The key difficulty in using iCloud to access and sync all of our most valuable data across a range of devices, is the issue of iCloud storage limitations. You may have several devices, an iPhone, iPad, iPod Touch, MacBook Pro and PC that you want to share and sync data between. The number of devices you have is likely to affect how much storage you will need.
Apple only gives us 5GB of free storage, which as we have discovered, doesn’t go a terribly long way when we’re backing up health tracking apps, photos, videos, music, calendars, documents and more using a combination of iCloud and iCloud Drive (both of which use space in the free 5GB of storage).
If you are struggling to cope with only 5GB of free storage, then there are a range of alternative options you might want to consider, but before you do that, you might want to quickly check that the things you are backing up to iCloud storage are essential.
Check What I’m Backing Up to iCloud Storage
This will need to be actioned separately on each of your devices, but don’t lose heart. Once you’ve done it once, you shouldn’t need to do it again.
On your device go to Settings>iCloud and switch off anything you don’t think is essential (unless you want to pay for more storage). We’d recommend you keep Photos, Contacts, Calendars and Reminders on.
Here’s an easy to follow video showing you how you can use this process to free up some iCloud storage on your various devices:
While iCloud Drive does share the same storage options as your iCloud account, it is designed to work specifically with documents, so is an excellent storage system. If you want to check what is being backed up to iCloud Drive you can go in via the same route as for iCloud above…only when you reach the iCloud page, under Storage, you will see iCloud Drive – click on that and you will see all the files and documents which are being synced to iCloud Drive. To save on storage you don’t need, you can switch some of these off.
If you want to find out more about iCloud Drive and all its excellent capabilities especially with respect to its integration with iWork files, click here to visit our iCloud Drive page.
Pay for More iCloud Storage
As we have already mentioned, you will get the free 5GB automatically by Apple, but if the easiest option for you is to buy more storage (and if the cost isn’t a concern we would certainly recommend this as the most user-friendly option) all you have to do is go to Settings on one of your devices, select iCloud>Storage>Change Storage Plan. From here you will see the range of storage plan options, select the one for you and select “Buy” on the top right hand side. Enter your Apple ID and password and complete the purchase. Then you will be able to back up as much as you need to iCloud storage, and need not worry about what will be kept safe in the unhappy circumstance that your device may be lost, damaged or stolen.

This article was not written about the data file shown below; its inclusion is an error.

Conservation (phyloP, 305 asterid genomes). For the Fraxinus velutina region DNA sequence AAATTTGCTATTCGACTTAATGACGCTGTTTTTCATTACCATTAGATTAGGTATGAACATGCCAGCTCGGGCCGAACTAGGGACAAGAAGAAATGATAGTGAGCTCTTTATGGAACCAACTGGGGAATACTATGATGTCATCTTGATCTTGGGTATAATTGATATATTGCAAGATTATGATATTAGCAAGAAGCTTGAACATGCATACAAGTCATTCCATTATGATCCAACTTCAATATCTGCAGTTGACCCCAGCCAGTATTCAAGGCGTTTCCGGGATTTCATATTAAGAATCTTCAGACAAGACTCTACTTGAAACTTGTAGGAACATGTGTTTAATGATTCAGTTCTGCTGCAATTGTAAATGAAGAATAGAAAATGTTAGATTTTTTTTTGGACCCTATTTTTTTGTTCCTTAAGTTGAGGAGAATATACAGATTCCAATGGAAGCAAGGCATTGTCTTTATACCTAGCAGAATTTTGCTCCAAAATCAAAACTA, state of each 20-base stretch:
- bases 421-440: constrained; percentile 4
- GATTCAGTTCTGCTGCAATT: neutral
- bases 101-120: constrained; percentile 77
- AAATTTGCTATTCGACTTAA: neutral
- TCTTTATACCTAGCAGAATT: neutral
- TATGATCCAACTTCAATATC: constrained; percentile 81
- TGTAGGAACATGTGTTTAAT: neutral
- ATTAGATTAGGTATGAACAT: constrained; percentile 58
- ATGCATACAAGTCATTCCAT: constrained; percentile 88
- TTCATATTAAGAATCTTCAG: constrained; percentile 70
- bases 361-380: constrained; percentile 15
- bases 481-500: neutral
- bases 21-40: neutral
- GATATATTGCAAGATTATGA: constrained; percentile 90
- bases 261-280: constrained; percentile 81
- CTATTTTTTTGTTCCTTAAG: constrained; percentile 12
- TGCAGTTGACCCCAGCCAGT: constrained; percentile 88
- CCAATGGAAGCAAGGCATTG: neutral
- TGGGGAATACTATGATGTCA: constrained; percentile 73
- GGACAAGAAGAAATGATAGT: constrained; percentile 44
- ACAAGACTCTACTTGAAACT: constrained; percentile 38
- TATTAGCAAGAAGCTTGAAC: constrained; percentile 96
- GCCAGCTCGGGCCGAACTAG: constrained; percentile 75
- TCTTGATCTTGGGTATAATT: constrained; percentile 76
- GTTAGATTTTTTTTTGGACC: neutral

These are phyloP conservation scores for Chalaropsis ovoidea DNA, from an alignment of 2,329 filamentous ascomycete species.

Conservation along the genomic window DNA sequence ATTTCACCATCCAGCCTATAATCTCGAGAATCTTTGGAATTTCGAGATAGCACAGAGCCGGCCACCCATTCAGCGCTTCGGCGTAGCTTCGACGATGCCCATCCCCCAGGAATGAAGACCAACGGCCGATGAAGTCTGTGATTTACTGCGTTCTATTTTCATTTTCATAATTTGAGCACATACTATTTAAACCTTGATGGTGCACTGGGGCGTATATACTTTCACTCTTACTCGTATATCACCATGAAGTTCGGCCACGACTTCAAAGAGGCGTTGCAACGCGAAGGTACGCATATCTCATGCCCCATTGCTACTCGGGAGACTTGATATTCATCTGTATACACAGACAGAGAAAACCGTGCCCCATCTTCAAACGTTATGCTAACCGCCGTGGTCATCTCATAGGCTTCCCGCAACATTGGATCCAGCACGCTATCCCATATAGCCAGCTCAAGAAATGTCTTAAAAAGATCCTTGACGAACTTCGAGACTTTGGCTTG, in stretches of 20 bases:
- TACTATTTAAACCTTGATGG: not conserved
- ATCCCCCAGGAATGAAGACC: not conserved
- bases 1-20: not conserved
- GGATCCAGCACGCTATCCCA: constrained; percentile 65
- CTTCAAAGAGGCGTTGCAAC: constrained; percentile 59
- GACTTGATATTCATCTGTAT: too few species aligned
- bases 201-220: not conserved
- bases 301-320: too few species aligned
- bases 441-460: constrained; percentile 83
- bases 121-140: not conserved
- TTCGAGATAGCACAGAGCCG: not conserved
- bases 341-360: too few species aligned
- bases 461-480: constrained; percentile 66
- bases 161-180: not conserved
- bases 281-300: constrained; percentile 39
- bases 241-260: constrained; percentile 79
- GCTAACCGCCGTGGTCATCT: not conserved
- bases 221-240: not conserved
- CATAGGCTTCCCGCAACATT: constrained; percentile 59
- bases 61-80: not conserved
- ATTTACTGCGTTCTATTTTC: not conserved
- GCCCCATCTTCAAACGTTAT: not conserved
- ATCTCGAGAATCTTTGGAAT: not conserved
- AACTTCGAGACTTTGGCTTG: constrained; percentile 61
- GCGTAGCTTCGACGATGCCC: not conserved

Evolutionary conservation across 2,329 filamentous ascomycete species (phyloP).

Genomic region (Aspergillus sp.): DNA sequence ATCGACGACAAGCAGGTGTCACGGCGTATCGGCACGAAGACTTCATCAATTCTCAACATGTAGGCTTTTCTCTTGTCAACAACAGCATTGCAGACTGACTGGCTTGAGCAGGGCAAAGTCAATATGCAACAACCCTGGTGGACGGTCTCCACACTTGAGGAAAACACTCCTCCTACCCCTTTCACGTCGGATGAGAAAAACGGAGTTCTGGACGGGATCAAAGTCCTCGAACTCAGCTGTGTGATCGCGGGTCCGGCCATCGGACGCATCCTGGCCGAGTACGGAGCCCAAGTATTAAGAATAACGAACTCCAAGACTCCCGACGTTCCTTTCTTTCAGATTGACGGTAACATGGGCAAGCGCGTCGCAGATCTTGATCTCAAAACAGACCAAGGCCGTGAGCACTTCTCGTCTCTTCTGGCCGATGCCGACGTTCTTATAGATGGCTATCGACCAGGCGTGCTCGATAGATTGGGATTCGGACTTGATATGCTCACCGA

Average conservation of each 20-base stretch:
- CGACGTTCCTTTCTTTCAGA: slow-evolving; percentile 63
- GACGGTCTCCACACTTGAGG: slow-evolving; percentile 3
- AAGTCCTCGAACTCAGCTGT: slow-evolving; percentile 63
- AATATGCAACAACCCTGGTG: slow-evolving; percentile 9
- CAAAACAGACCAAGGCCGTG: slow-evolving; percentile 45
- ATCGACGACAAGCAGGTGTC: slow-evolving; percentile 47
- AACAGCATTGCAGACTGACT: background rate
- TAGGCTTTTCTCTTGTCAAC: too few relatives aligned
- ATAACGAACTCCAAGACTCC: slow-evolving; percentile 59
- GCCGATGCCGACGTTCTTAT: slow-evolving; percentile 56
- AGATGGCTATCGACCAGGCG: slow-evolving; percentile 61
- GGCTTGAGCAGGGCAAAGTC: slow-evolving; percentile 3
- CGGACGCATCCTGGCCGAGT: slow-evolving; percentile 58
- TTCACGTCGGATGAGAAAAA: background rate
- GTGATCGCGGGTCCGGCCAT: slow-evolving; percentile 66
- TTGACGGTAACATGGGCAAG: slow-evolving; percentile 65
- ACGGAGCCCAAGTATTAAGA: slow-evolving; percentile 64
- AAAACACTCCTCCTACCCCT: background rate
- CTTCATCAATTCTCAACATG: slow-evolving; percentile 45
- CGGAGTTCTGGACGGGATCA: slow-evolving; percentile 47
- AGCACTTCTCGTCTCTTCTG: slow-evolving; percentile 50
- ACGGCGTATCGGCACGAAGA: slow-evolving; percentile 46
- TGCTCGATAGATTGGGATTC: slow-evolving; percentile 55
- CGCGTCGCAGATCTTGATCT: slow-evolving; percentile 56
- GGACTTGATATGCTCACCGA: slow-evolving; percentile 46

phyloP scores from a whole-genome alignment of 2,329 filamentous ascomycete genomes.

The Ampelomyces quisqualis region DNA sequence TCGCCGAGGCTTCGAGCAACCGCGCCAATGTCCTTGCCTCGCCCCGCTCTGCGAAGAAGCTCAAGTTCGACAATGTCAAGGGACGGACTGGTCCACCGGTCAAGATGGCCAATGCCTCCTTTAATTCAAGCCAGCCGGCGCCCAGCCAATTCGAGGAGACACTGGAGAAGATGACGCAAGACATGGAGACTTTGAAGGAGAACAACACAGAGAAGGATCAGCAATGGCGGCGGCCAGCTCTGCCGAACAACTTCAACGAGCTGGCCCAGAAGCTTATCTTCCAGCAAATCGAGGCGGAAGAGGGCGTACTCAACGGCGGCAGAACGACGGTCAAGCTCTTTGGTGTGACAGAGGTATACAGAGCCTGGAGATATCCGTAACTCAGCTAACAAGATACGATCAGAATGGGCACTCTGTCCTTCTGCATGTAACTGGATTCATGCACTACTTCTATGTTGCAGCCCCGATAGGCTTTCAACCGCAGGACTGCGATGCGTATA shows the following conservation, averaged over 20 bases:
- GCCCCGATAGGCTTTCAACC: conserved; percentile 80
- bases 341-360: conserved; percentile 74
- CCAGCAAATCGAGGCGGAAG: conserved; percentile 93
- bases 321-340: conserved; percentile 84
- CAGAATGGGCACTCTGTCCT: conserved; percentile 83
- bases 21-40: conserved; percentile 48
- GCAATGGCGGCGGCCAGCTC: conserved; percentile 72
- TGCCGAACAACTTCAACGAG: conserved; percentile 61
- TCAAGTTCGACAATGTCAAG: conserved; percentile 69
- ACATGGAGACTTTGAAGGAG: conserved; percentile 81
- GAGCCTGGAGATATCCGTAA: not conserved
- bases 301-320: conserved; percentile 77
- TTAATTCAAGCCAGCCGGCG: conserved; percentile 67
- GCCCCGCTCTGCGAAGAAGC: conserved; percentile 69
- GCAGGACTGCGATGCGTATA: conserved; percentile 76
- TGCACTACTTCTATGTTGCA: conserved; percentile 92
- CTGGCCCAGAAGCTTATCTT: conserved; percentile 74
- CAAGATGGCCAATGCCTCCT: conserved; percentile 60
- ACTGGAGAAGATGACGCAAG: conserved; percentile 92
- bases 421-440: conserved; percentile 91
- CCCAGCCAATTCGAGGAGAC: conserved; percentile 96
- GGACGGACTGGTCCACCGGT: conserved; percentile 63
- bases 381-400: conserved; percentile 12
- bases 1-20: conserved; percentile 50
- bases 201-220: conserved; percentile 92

What Free Options Do I Have?
If you want to consider using alternative free storage options, there are a number of possibilities, but be warned…the more of these you utilise, the more complicated it gets remembering where everything you want to access is stored.
If you want to avoid paying for additional storage, you will need to be a little bit crafty in how you utilise the free space offered by a variety of different cloud based storage systems. But on the whole, you will probably have to learn to be more ruthless in what is essential, and what isn’t, which we have found particularly tough in the iCloud Login office.
We’ll run you through our favourite non-iCloud storage options which we use alongside iCloud to maximise our iCloud storage capacity.
The first 2GB of storage is free in Dropbox, and is best utilised for files that can be stored easily within a set folder. The Dropbox folder can be downloaded to your laptop, so you can drag files into it easily, and they will be backed up and synced with your Dropbox account provided you are connected to the internet.
Dropbox is a really excellent option for backing up files and folders. The design is really simple and clean, and it’s very easy to set up, but you will want to have some kind of system for keeping track of what documents are backed up where, as it can be a little confusing when using multiple storage options.
One thing about Dropbox is that it’s possibly less well set up for working collaboratively with others, so if you want to store files that will be shared with co-workers and colleagues you might want to try Google Drive for those.
The best thing about Google Drive is how much free storage it offers. You get 15GB of free storage space, which in comparison to Dropbox’s 2GB and Apple’s 5GB seems particularly generous. The only downside to that is if, like me, you have an incredibly ridiculous amount of emails in your Gmail account and aren’t too good at keeping on top of your email management, those free 15GB are shared with your Gmail or Googlemail account. So having a tonne of old emails clogging up your 15GB of free storage is going to reduce your capacity. If you want to learn how better to manage your Gmail account, there’s this really great book we found called Teach Yourself Gmail in 10 Minutes which will help you get to grips with improving your Gmail management. This can significantly improve your free storage options, so is highly recommended.
In the iCloud Login office, we regularly share documents via Google Drive because it really is incredibly easy to use, and very reliable. GoogleDrive allows you to access various useful office tools, so is really fantastic for collaborative working.
For a comprehensive unbiased review of iCloud Drive, Google Drive, Dropbox and One Drive, check out this article by Trusted Reviews.